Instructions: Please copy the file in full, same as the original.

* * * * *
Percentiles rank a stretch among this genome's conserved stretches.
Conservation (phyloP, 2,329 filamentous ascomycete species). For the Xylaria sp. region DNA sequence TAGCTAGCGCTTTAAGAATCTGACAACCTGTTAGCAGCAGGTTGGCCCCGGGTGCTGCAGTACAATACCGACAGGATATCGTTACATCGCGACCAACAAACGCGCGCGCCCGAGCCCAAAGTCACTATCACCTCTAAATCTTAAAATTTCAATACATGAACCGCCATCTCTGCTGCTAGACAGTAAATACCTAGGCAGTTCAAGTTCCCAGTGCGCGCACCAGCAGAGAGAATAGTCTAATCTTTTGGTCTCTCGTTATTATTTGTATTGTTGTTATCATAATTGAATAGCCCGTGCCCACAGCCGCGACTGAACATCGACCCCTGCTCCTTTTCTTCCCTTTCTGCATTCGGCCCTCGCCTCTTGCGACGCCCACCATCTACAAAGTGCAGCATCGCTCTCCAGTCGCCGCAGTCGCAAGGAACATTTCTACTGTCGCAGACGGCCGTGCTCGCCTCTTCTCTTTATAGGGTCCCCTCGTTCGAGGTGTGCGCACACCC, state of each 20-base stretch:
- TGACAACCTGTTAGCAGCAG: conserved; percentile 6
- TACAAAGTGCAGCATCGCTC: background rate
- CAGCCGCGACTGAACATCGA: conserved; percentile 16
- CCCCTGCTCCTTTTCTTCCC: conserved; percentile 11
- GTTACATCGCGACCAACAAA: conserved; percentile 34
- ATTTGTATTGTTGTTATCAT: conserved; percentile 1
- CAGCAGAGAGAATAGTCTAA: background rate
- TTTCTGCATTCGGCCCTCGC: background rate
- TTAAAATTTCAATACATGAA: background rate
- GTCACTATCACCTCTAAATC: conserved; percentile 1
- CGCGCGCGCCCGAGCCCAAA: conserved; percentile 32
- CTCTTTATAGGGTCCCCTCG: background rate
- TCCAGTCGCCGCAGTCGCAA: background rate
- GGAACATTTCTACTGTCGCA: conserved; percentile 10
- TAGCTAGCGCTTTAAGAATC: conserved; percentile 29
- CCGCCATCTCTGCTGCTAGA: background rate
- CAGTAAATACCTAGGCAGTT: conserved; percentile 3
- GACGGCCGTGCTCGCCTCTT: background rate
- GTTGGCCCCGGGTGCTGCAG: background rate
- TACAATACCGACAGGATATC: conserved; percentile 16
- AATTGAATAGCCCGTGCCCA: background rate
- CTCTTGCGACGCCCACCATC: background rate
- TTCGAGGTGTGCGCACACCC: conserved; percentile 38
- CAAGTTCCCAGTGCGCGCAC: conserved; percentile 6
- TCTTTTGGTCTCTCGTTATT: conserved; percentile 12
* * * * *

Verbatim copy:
Percentiles rank a stretch among this genome's conserved stretches.
Conservation (phyloP, 2,329 filamentous ascomycete species). For the Xylaria sp. region DNA sequence TAGCTAGCGCTTTAAGAATCTGACAACCTGTTAGCAGCAGGTTGGCCCCGGGTGCTGCAGTACAATACCGACAGGATATCGTTACATCGCGACCAACAAACGCGCGCGCCCGAGCCCAAAGTCACTATCACCTCTAAATCTTAAAATTTCAATACATGAACCGCCATCTCTGCTGCTAGACAGTAAATACCTAGGCAGTTCAAGTTCCCAGTGCGCGCACCAGCAGAGAGAATAGTCTAATCTTTTGGTCTCTCGTTATTATTTGTATTGTTGTTATCATAATTGAATAGCCCGTGCCCACAGCCGCGACTGAACATCGACCCCTGCTCCTTTTCTTCCCTTTCTGCATTCGGCCCTCGCCTCTTGCGACGCCCACCATCTACAAAGTGCAGCATCGCTCTCCAGTCGCCGCAGTCGCAAGGAACATTTCTACTGTCGCAGACGGCCGTGCTCGCCTCTTCTCTTTATAGGGTCCCCTCGTTCGAGGTGTGCGCACACCC, state of each 20-base stretch:
- TGACAACCTGTTAGCAGCAG: conserved; percentile 6
- TACAAAGTGCAGCATCGCTC: background rate
- CAGCCGCGACTGAACATCGA: conserved; percentile 16
- CCCCTGCTCCTTTTCTTCCC: conserved; percentile 11
- GTTACATCGCGACCAACAAA: conserved; percentile 34
- ATTTGTATTGTTGTTATCAT: conserved; percentile 1
- CAGCAGAGAGAATAGTCTAA: background rate
- TTTCTGCATTCGGCCCTCGC: background rate
- TTAAAATTTCAATACATGAA: background rate
- GTCACTATCACCTCTAAATC: conserved; percentile 1
- CGCGCGCGCCCGAGCCCAAA: conserved; percentile 32
- CTCTTTATAGGGTCCCCTCG: background rate
- TCCAGTCGCCGCAGTCGCAA: background rate
- GGAACATTTCTACTGTCGCA: conserved; percentile 10
- TAGCTAGCGCTTTAAGAATC: conserved; percentile 29
- CCGCCATCTCTGCTGCTAGA: background rate
- CAGTAAATACCTAGGCAGTT: conserved; percentile 3
- GACGGCCGTGCTCGCCTCTT: background rate
- GTTGGCCCCGGGTGCTGCAG: background rate
- TACAATACCGACAGGATATC: conserved; percentile 16
- AATTGAATAGCCCGTGCCCA: background rate
- CTCTTGCGACGCCCACCATC: background rate
- TTCGAGGTGTGCGCACACCC: conserved; percentile 38
- CAAGTTCCCAGTGCGCGCAC: conserved; percentile 6
- TCTTTTGGTCTCTCGTTATT: conserved; percentile 12